photo of the week

Honeyguide Web Log


The honeyguide is an African bird that leads humans to beehives, then shares in the spoils when the hive has been opened. This Web Log contains links to some caches of honey I've found on the Net.

archives - subject index

Week of 8 October 1999

subject: biology - arthropods
source: Nature Science Update

Myrmeco-topiary: an African ant prunes its host tree to prevent invasion by other ant species. (A BBC News story describes the experimental method.)


subject: biology - arthropods
source: ABCNews Science

ABCNews.com covers the Blackwall spider's compass eyes. Unlike last week's Nature Science Update story, this one describes the experimental method used and includes photos.


subject: misc - agriculture
source: New Scientist

Bacillus thuringensis (Bt) is sprayed on crops and used by organic gardeners. It's nearly identical to B. anthracis, which causes anthrax, and B. cereus, which can cause food poisoning. Since Bt is able to swap plasmids with other Bacillus cells, this is cause for concern.


subject: biology - neurology
source: New Scientist

Fascinating debate over the significance of savant skills:

Magnetic pulses can interfere with normal brain activity. If you time and position the surge just right, it can temporarily turn off activity in a particular region. Snyder's plan is to "switch off" the conceptualising area. If his theory is correct, and if he can find the area, this should cause the normally pre-conscious savant skills to burst into consciousness.

subject: biology - arthropods
source: Excite Newstracker

Last month's story about the $144,000 beetle may have been a hoax, but beetle keeping -- and beetle breeding -- are popular hobbies in Japan. Beetle vending machines (mentioned in my vending machine pages) are also discussed:

One vending machine company, Future Precision Industry, says its beetle automats have to be restocked twice a day with beetles costing about yen 500 a pair.

subject: biology
source: New Scientist

New software can pinpoint a bird or animal's location just by listening to its call. This should make population counts much easier.


subject: biology - arthropods
source: Nature Science Update

More arthropod navigation: migratory ants use their entire bodies as a compass needle.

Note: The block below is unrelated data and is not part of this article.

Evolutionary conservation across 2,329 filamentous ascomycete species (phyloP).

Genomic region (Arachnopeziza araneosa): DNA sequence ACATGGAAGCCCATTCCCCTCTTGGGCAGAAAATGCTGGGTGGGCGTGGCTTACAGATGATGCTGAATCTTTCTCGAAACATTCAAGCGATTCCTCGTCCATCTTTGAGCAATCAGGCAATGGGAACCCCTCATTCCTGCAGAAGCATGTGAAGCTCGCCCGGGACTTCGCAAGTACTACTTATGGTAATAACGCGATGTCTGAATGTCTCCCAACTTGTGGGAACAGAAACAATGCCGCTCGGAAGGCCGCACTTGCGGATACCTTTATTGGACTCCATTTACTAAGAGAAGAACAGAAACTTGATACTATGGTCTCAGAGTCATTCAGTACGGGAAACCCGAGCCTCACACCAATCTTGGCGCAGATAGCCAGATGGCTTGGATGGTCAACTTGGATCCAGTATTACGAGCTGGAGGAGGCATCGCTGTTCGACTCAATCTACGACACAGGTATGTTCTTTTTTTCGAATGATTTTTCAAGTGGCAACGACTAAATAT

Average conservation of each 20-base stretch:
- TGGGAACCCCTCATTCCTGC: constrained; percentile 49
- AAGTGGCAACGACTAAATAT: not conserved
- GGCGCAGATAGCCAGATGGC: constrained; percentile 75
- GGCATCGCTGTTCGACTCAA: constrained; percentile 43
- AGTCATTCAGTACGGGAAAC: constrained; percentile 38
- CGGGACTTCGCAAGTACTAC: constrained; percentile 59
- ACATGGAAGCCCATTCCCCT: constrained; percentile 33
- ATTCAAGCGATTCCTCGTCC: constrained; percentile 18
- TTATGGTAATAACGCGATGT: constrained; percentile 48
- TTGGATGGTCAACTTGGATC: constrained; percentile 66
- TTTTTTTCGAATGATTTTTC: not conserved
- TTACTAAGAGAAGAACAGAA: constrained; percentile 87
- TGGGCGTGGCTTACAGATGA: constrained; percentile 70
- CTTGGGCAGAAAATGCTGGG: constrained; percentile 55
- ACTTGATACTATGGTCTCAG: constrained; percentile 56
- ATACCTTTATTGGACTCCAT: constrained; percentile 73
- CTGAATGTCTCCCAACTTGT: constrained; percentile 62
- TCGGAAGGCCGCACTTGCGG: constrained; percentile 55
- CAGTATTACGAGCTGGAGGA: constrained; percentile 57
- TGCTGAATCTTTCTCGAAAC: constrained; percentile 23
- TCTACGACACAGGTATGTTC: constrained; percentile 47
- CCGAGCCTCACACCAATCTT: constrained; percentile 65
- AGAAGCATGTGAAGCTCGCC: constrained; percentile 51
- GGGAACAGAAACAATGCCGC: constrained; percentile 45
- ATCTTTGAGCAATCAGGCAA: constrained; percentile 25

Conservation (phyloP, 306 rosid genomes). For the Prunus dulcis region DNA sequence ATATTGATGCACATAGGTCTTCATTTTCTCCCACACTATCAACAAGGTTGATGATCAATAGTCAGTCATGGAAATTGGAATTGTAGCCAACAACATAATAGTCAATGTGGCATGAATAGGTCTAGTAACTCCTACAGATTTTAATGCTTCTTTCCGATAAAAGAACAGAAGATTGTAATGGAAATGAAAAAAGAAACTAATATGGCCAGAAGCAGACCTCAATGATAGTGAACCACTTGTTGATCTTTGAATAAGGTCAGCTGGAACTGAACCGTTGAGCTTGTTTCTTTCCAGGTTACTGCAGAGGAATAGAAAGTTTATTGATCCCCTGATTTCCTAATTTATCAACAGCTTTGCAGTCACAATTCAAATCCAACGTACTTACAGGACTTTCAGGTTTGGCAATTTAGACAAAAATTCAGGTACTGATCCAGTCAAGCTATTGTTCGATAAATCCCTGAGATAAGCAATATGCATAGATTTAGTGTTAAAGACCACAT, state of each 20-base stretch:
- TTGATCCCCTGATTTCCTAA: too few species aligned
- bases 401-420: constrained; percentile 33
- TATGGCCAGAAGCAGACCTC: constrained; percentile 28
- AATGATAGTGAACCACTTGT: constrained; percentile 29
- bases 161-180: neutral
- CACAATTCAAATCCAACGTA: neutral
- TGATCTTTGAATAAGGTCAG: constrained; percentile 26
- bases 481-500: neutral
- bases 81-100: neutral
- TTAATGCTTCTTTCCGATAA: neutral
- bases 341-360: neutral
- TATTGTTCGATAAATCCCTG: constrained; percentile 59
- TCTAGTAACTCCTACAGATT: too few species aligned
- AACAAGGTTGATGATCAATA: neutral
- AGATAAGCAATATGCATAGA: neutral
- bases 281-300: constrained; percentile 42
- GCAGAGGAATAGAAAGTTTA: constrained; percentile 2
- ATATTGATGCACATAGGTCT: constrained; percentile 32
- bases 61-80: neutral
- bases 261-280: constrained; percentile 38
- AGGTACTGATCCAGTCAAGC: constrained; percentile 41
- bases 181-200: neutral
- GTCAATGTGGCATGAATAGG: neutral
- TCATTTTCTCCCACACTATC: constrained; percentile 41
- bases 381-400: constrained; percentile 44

subject: misc - environment
source: Nando Times

The popularity of SUVs has brought the average fuel economy of new cars and light trucks back down to 1980's levels. Also, a sharp increase in the popularity of off-road vehicles is affecting public lands and watersheds.


subject: biology - neurology
source: Newswise

You've probably heard this pseudofact over and over: "most of us only use 10% of our brains." Maybe we only need 10% of our brains because our cultural environment consists of the same pseudofacts repeated over and over. Now, though, a University of Washington study has revealed a way you can use 5 times as much of your brain to process language: be dyslexic.


subject: space - solar system
source: science.nasa.gov

NASA Space Science News offers a backgrounder on Io and a preview of Galileo's upcoming flyby.


subject: science - chemistry
source: Nature Science Update

A team of chemists has demonstrated artificial photosynthesis using porphyrins and buckminsterfullerene.


subject: biology - conservation
source: Science Daily

Fragmented rainforests may keep losing species for a century after logging stops.


subject: space - solar system
source: BBC News

Mars Global Surveyor finds no evidence of ancient oceans.

Week of 1 October 1999

subject: humor - unintentional

What an eccentric attempt to build Web traffic. The maintaner of The Dormody's Heritage Research, a site about geneaology and deaf civilization, submitted it to the Open Directory in over a dozen obscure categories, including:


subject: space - solar system